Brook Cottages remain part of the Tortworth Estate. They have undergone little alteration since their construction, apart from updating the interiors of the kitchens and former sculleries, and the replacement of their glazing with double glazing in the early years of the C21.


Two pairs of estate cottages, in a Tudor Gothic style, built between the 1850s and 1880s, on the Tortworth Estate for the Earl of Ducie; possibly by Foster and Wood of Bristol.

MATERIALS: local stone rubble with freestone dressings, plain tile roofs with decorative ridge details, and brick stacks.

PLAN: each of the two pairs is a mirror pair, with two principal ground floor rooms, to front and back, and a small scullery/utility room to the rear of the entrance.

EXTERIOR: each pair is of four bays and one and a half storeys, with shared central diamond-set ridge stacks and a deep hipped roof to the two inner bays; the outer bays are set back slightly, with lower, half-hipped roofs, with projecting gabled porches formed from uprights with moulded braces rising from a dwarf wall, the roof carried on scissor bracing and a central spinial with moulded pendant. A buttress with two offsets marks the centre of the shared elevation. The inner bays have a window to each of the ground and first floors; the ground-floor window, under a relieving arch, is stone mullioned and transomed, of six lights; the first-floor window is of two lights, stone-mullioned. All the glazing has been replaced with double glazed units set into the stone surrounds. The returns have a window to each of ground and first floors, a small, square single light to the ground floor, with a two-light stone mullioned window in the half-hipped gable. The return wall of number 4 is rendered. The projecting rear wing to each cottage is half hipped, with a central entrance door (that to number 4 is a uPVC replacement) and a two-light double-glazed uPVC casement window in segmental-arched openings to each of the ground and first floors. Number 3 has a small, late C20/early C21 single-storey conservatory; numbers 1 and 2 each have small lean-to additions in the same position.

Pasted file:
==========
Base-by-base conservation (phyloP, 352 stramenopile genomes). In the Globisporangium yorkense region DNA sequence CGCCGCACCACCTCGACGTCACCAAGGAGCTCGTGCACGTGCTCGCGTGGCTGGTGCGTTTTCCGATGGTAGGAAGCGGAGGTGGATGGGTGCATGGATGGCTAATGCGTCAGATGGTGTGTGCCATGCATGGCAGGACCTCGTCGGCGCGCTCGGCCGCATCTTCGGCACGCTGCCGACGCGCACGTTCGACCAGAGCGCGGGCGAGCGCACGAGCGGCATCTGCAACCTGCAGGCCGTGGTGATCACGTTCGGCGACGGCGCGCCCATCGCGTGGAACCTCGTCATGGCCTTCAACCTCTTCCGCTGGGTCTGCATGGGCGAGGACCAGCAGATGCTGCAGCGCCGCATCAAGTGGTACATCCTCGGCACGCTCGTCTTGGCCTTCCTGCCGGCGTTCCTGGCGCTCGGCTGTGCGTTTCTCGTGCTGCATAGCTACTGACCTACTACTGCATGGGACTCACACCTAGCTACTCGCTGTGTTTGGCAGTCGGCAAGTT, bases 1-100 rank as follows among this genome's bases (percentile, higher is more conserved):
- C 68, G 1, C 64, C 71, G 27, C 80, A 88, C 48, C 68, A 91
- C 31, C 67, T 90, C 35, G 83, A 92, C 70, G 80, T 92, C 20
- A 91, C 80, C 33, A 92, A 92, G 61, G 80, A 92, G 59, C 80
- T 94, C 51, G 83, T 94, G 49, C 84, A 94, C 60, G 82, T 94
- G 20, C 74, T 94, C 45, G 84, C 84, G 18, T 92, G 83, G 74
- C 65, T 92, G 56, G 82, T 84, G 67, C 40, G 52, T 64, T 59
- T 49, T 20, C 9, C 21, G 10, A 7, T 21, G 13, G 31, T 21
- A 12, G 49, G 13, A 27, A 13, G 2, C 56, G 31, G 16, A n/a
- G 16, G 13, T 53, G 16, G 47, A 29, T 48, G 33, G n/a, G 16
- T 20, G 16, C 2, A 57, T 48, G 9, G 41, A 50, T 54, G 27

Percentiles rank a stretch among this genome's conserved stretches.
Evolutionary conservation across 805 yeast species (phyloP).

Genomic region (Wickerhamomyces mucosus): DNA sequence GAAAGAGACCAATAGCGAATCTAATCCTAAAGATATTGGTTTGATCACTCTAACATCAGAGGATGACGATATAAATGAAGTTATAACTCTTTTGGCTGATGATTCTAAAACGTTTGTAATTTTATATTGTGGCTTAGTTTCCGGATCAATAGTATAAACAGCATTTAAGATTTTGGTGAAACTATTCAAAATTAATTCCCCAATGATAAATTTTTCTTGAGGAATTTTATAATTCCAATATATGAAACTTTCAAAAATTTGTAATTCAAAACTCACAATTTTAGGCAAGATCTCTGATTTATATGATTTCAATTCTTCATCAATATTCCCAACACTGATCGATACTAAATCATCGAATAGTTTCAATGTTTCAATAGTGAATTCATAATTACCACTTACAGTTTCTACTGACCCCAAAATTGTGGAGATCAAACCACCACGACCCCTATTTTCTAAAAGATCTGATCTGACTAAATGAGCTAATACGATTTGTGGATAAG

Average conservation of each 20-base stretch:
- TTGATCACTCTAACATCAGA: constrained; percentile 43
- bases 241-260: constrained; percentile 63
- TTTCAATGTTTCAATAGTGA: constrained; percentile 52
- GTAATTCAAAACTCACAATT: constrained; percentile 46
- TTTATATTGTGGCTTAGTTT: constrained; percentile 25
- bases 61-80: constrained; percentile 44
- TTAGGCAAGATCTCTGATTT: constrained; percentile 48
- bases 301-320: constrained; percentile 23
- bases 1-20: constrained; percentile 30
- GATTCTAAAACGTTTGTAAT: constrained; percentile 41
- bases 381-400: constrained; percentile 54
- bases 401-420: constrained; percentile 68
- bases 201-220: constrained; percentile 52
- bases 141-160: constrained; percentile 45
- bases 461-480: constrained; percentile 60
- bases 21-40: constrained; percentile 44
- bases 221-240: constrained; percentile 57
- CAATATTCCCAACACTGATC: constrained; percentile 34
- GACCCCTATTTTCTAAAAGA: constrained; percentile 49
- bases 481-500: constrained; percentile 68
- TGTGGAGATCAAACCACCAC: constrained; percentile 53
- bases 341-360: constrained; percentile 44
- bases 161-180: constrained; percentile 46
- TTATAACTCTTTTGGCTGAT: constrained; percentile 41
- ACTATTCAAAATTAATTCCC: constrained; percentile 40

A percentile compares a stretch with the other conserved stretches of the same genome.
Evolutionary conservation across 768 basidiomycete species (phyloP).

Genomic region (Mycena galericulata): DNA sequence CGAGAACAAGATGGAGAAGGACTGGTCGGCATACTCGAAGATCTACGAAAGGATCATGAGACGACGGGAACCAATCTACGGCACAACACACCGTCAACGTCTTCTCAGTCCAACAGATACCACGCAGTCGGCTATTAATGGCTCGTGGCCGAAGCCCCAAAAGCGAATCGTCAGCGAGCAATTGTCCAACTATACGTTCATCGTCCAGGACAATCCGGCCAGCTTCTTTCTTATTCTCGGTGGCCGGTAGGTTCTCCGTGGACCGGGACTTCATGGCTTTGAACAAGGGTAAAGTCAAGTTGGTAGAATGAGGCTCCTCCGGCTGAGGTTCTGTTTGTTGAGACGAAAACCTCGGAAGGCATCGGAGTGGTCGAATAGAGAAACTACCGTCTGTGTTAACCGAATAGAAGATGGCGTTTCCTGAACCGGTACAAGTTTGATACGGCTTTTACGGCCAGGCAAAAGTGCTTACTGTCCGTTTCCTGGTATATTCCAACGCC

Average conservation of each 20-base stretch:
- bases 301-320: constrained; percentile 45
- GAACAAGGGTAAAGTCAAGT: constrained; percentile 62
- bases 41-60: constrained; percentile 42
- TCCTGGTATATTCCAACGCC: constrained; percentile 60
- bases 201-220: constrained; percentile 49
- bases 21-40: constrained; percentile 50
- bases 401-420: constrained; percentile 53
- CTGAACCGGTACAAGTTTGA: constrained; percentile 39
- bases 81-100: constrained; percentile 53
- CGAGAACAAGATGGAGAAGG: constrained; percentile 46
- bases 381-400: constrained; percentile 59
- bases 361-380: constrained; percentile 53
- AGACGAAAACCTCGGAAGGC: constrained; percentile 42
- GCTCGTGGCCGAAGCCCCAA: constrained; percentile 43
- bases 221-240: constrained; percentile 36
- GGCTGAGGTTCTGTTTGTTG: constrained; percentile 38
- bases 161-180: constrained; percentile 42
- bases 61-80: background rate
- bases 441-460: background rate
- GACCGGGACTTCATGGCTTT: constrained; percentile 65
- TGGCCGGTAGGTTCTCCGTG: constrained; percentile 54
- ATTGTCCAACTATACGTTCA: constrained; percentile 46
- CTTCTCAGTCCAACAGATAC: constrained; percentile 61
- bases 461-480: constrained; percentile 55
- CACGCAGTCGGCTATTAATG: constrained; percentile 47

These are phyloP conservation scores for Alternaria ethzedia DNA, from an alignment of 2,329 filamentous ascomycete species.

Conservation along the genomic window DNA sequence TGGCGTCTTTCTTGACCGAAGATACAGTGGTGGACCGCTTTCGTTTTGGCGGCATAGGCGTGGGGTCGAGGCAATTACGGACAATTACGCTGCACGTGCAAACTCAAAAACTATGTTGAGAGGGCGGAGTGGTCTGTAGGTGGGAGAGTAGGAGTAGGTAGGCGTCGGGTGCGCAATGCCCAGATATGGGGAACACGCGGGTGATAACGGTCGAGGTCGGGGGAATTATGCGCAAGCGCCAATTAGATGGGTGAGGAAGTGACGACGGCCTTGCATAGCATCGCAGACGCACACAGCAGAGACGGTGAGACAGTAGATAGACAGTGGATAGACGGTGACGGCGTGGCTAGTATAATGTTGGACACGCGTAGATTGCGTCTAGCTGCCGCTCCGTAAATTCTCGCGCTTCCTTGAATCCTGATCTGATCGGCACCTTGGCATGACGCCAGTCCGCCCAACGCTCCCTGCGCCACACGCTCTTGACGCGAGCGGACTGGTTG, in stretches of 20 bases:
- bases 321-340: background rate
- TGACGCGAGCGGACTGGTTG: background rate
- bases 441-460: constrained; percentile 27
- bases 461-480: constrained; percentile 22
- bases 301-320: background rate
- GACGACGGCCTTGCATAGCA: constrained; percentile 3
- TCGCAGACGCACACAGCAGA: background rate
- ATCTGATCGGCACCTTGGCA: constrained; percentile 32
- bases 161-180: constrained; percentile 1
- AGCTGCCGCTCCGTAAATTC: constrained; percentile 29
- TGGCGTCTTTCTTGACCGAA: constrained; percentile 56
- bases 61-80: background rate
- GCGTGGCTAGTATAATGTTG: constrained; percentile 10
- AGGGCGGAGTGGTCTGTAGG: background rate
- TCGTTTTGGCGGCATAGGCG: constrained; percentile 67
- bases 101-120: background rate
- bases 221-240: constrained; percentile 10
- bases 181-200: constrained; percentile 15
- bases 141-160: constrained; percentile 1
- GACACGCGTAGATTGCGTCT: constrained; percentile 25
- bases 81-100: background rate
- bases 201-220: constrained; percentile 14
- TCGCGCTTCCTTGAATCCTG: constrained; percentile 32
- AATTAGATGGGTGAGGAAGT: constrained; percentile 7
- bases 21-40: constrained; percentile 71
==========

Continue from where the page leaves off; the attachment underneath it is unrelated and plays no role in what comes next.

INTERIOR: the interiors have some four-panelled doors, splayed window openings and moulded architraves and skirting boards. Number 4 has a wood-burning stove within the fireplace of the principal ground-floor room, which has no fire surround. The window reveal extends downwards to create a window seat. The rear kitchens and bathrooms have no detailing. A winder stair lit by a narrow fixed light window rises to a small first-floor landing, with doorways to the bedrooms set diagonally. There are some exposed roof timbers, all unchamfered.


Books and journals
Brooks, A, Verey, D, The Buildings of England: Gloucestershire II - The Vale and the Forest of Dean, (2003), 361
Wade Martins, S, The English Model Farm, Building the Agricultural Ideal, 1700-1914, (2002), 160, 161, 213
Tithe map, Falfield, 1840


This building is listed under the Planning (Listed Buildings and Conservation Areas) Act 1990 as amended for its special architectural or historic interest.

End of official listing